There was a momentary pause while Blandford took in the enormity of this small bag. He stood up stiffly and moved towards the door. “Perhaps we could break for a moment?” He signalled another police officer into the room and ushered Anna out and into the kitchen to make a cup of tea.

“Right.” Blandford continued, with his hands wrapped around a mug of hot sweet tea and with one of Barry’s Hobnobs in his lap. “That was a surprise. I have sent it away, as you suggested.”

“I haven’t kept it from you. I only found it late last night.” Anna wasn’t sure if, or why, Blandford was cross.

“No, it’s not that.” Blandford’s face relaxed. “We’ve been looking for something, anything, to make some headway into this case and we have been unsuccessful, no one seems to know anything useful, but now it’s clear I began at the wrong end of the group.” He smiled. “Where shall we start?”

“Perhaps we’d better start with the victim.” Anna proposed. Blandford nodded, settled back into his chair and munched his biscuit. “I didn’t know Janice before we came here and I obviously didn’t know her for very long, but I think I have pieced together the sort of person she was which helps me understand why she was killed.”

“Go on.” Blandford reached for another biscuit.

“Janice played the ‘fragile-little-girl-lost’ character but she was, in actual fact, a very shrewd operator, manipulative and controlling. She has been entwined with this group since she was a teenager and her crush on Jeremy meant that the boys, as they were then, tolerated her but didn’t pay her much attention” Anna stopped, realising that Blandford wouldn’t know about Jeremy.

“That’s OK, the Jeremy incident is in Robert’s police file, there was quite a detailed investigation at the time.” Blandford reassured her that she could continue.

“After Jeremy died the boys went off to university and you’d think that would be the end of it, but Janice found her way back into the group when they all returned to work in their home town by attaching herself to Colin, Jeremy’s younger brother. At that time, Colin was involved with Rebecca and began playing golf with Robert, Neville and Elden, as his brother had done, I think they all wanted to help Colin, so they invested in his Fitness Club idea.”

Blandford tried to get it clear in his head. “Rebecca and Colin?”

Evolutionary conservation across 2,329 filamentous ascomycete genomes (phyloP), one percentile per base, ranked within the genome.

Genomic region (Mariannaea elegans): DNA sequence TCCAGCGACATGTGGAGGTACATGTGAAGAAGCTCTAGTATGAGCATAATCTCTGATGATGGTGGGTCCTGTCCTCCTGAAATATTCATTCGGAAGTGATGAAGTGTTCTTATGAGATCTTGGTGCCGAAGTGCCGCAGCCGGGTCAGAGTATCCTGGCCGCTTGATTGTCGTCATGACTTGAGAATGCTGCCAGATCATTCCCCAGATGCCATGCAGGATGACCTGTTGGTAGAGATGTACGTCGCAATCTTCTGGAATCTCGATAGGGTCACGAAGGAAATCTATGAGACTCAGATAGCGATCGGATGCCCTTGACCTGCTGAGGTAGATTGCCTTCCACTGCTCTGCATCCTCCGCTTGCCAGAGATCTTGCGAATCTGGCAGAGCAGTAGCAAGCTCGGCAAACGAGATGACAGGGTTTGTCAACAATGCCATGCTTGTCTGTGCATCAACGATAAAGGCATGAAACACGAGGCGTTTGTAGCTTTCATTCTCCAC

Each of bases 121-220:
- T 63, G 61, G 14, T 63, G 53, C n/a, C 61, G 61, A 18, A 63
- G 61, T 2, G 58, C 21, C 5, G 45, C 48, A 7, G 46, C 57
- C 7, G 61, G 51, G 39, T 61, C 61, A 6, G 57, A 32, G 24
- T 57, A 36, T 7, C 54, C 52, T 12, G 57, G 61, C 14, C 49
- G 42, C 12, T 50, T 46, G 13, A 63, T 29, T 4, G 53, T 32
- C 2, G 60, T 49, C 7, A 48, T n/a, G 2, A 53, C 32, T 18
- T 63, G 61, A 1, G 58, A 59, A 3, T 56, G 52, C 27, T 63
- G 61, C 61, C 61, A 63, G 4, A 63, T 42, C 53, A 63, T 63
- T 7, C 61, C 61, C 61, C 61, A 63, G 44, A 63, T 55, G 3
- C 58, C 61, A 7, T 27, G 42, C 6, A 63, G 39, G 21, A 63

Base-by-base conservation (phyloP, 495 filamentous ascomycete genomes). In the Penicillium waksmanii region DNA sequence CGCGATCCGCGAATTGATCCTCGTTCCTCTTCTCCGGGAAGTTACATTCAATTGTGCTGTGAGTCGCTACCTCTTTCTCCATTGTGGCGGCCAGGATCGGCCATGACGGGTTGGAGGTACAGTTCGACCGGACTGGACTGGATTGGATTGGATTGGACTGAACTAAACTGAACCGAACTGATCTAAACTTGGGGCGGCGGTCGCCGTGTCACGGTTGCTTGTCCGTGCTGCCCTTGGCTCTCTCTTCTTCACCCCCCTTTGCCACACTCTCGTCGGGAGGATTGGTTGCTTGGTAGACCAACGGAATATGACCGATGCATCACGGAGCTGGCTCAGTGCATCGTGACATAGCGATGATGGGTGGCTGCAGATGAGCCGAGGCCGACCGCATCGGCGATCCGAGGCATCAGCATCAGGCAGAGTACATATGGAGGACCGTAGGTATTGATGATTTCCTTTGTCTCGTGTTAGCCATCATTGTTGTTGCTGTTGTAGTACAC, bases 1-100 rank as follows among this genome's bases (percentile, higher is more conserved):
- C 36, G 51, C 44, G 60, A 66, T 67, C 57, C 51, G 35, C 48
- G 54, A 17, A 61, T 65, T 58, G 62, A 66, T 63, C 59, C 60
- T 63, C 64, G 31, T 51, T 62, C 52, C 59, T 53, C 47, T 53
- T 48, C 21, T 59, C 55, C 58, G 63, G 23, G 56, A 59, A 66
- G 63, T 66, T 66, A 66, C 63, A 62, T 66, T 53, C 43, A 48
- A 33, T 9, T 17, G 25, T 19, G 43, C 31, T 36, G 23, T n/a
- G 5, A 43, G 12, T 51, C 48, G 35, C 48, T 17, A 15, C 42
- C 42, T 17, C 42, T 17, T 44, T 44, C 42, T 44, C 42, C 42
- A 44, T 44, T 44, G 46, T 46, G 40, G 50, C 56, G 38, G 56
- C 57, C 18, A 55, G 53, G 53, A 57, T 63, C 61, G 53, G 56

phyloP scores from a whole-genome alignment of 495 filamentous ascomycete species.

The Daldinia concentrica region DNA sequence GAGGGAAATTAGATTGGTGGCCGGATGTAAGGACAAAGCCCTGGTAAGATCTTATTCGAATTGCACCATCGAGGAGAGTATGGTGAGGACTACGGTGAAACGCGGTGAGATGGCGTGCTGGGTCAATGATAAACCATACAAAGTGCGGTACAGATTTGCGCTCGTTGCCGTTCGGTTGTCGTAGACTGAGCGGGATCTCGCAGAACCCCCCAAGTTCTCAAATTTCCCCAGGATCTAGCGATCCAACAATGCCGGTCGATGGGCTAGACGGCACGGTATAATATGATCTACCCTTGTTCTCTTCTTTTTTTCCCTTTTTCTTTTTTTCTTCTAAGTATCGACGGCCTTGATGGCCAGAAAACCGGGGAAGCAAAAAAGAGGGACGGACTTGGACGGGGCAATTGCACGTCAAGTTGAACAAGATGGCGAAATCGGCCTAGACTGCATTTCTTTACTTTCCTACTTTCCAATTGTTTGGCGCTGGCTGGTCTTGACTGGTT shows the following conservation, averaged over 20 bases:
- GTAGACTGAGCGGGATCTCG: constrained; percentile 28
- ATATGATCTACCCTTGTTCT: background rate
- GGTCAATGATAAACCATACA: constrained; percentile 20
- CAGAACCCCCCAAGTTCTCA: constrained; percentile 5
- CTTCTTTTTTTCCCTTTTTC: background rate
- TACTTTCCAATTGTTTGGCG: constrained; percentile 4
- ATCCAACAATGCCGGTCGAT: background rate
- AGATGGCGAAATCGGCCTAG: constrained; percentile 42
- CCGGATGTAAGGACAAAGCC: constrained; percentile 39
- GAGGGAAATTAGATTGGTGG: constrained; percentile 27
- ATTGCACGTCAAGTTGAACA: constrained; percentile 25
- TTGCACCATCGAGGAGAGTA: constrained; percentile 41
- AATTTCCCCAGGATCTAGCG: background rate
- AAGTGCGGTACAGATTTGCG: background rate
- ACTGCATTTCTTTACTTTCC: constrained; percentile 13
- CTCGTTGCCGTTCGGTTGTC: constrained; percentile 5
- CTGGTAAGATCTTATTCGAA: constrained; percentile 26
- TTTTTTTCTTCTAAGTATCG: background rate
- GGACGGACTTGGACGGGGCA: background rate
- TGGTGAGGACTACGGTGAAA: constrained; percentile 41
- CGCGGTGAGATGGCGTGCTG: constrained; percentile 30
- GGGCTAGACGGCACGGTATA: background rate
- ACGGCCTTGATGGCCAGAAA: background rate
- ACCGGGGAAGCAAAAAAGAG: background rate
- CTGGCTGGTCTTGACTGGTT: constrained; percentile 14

“Yes but Colin left her for Janice when they started working together on setting up the Club and Robert was there as a shoulder for Rebecca to cry on.”

“I see.”

“So with the Club proving to be a success, Colin became more settled and, finally admitting he was gay, fell in love with Anthony. Janice then moved, perhaps rather too swiftly, on to Elden and his money.”

“Nobody else has talked about any of this.” Blandford was astounded at all this detail.

“It is just a case of listening to them all when they talk, and also what they don’t say.” Anna replied. “I spend a lot of time in my job listening to others.”

“So, what is going on?” Blandford was keen to hear more.

“It’s clear that Janice and Elden’s marriage has been struggling. I think he has grown tired of her ‘china doll’ persona, he wants someone who can be a Stepmother to his children and I don’t think they get along very well as a family. Elden might be very wealthy but he is unhappy that the Club is failing and he is worried about losing his investment.” Anna took a breath and a sip of her tea. “Indra and Neville seem pretty solid, I think Indra was good friends with Elden’s first wife, so her relationship with Janice was strained. Robert is still wracked with guilt over Jeremy which affects his marriage but I think they’ll be OK, they’ve got a major event on the horizon.”

“And Colin and Anthony?”

“I think they are a very strong couple. They have similar interests but their age gap puts them at different stages in their career.”

Blandford looked over the notes he had been making. “So, on the face of it, this is a happy group of friends in Cornwall for a golf tour holiday, what makes you so sure it was one of them?”

“There were a few initial clues that made me want to look a bit deeper. In my line of work we say that trust is not a control, everything has got to be evidenced.” Anna looked thoughtful. “I guess I’ve just got used to listening to my instincts and then looking for answers.”

“What were the first clues?” Blandford’s team hadn’t yet been able to put any of it together.